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Last night I provided this answer and had a conversation (of sorts) with Pat about my lack of attribution (feel free to check out the original answer, which isn't substantially different other than the lack of link and that I'd gotten some inconsequential details incorrect). I'd originally gotten downvoted for that, with the suggestion that I find the link again.

I don't think this is a big deal, but it did make me wonder...is it worth potentially reducing the number of answers by discouraging items that aren't cited on this particular site? In my case, my information came from an article written by Eric Martin. I don't know him personally, but I do know that we used to attend the same smallish convention a few years back. If I'd gotten the info from a face-to-face conversation, I wouldn't be able to cite it, but my answer wouldn't have changed significantly. Would that still be an inappropriate answer (even if it's true)?

I certainly understand the point of view of requiring attribution for things; we certainly don't want this to become Yahoo Answers. I especially think it's necessary on the more hard science areas of SE, or for things like rules questions where there needs to be a single, unambiguous answer. However, for questions like this one, I'm wondering if we'd be better off with unsourced answers than things that could be left unposted due to them being unattributable. Thoughts?

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First, I need to put on my moderator hat to answer

There is no attribution requirement for answers here at B&CG

Ok, moderator hat off, user hat on (this is the hat I used when I downvoted/commented on the answer in question.

Your answer originally began,

I don't have a link now, but I read something at one point discussing "suggested age" on games.

As a user, I couldn't get past that. I am a strong believer in the "Back It Up! Principle" in that answers should be based on:

  • Something that happened to you personally
  • Something you can back up with a reference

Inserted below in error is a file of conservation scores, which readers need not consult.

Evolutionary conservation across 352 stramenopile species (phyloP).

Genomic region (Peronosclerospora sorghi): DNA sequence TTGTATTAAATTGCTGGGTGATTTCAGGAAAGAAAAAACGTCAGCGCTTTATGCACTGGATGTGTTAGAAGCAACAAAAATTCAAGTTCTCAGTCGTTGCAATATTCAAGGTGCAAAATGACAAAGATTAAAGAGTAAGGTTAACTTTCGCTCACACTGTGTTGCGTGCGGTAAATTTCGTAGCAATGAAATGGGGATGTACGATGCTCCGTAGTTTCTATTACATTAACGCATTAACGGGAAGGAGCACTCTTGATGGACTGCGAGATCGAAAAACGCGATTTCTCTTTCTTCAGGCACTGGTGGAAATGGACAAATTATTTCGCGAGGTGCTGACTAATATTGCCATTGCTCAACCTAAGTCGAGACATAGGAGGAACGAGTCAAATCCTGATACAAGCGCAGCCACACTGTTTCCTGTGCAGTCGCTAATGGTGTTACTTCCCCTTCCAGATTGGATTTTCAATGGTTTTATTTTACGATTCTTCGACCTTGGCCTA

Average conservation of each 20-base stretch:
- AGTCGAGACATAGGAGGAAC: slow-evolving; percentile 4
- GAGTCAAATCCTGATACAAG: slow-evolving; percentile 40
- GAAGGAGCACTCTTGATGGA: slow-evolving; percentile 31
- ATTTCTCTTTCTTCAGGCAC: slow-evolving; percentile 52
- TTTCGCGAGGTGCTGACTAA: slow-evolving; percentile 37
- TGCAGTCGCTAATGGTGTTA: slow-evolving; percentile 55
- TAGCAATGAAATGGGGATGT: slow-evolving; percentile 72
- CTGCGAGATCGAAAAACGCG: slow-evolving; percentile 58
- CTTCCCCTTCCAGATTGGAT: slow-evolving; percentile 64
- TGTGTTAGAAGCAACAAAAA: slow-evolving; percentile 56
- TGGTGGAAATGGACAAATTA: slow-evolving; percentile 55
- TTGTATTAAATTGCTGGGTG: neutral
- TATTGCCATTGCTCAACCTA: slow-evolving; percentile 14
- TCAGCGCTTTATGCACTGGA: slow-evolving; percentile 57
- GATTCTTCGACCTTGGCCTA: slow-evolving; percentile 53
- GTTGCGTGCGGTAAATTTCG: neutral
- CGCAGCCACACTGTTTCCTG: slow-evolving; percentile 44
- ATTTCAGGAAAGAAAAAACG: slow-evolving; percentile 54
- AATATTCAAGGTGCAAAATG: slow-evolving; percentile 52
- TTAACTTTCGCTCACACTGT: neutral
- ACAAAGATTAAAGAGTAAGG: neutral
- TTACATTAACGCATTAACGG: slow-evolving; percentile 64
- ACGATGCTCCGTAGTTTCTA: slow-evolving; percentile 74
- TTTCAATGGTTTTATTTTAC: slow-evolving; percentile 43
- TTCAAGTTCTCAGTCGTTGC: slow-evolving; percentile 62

Our faq leads off with:

Board and Card Games - Stack Exchange is for expert Q&A from people who like playing, discussing the strategy of, and getting rules clarifications of board games, designing board games or modifying the rules of existing board games.

To me, expert Q&A and the Back it Up! Principle go hand in hand. If you haven't gone through the process of setting age restrictions on a published game, and can't cite a specific reference to someone who has then your answer is weak, an opinion, and I would go so far as to say, "Not Useful". The tooltip for the down vote arrow is, "This answer is not useful."

Whenever I see a question so clearly crying out for an expert answer I will likely downvote any answer that doesn't say "expert" to me. This isn't a forum, everyone doesn't need to have an opinion on every question. There are plenty of places you can go where such answers are welcome.

Everyone else is free to decide what "useful" means to them and vote accordingly.

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    Thanks; this makes a lot of sense. Pat Ludwig, user, is naturally welcome to downvote any answer that he doesn't find useful; my question was because I thought Pat Ludwig, moderator, was making a broader statement (a faulty assumption on my part). I agree that my answer is much better now than it was with the attribution, but your diamond just made me wonder if this was a more philosophical issue. Thanks for clarifying! – VolcanoLotus Mar 26 '12 at 14:34
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    @VolcanoLotus - Cool, the confusion with the two hats is something I think every moderator worries about to some extent. I'm not sure what the solution is. – Pat Ludwig Mar 26 '12 at 15:41
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I think you can still reference an in-person conversation: just write "Game designer Eric Martin told me ..." It doesn't meet the requirements for formal attribution, but it does explain where the information came from and why it's authoritative.

  • But why is me saying I had a conversation with Eric Martin any more authoritative than me saying I read something Eric Martin wrote without providing a link? Either way, you have to trust me that I'm not willfully misrepresenting and trust my memory that I'm accurately recalling the situation. I tend to agree that it should be OK, but it seems like then links wouldn't be needed either. – VolcanoLotus Mar 26 '12 at 1:43
  • @VolcanoLotus: I believe the links are simply requested since they are 'possible' to provide - unlike an irl conversation that makes this pretty much impossible. Naturally, you're right in that it doesn't certify the credibility, but it does add some trust value at least as it explains why there is no "better" attribution. – mafu Mar 26 '12 at 9:59

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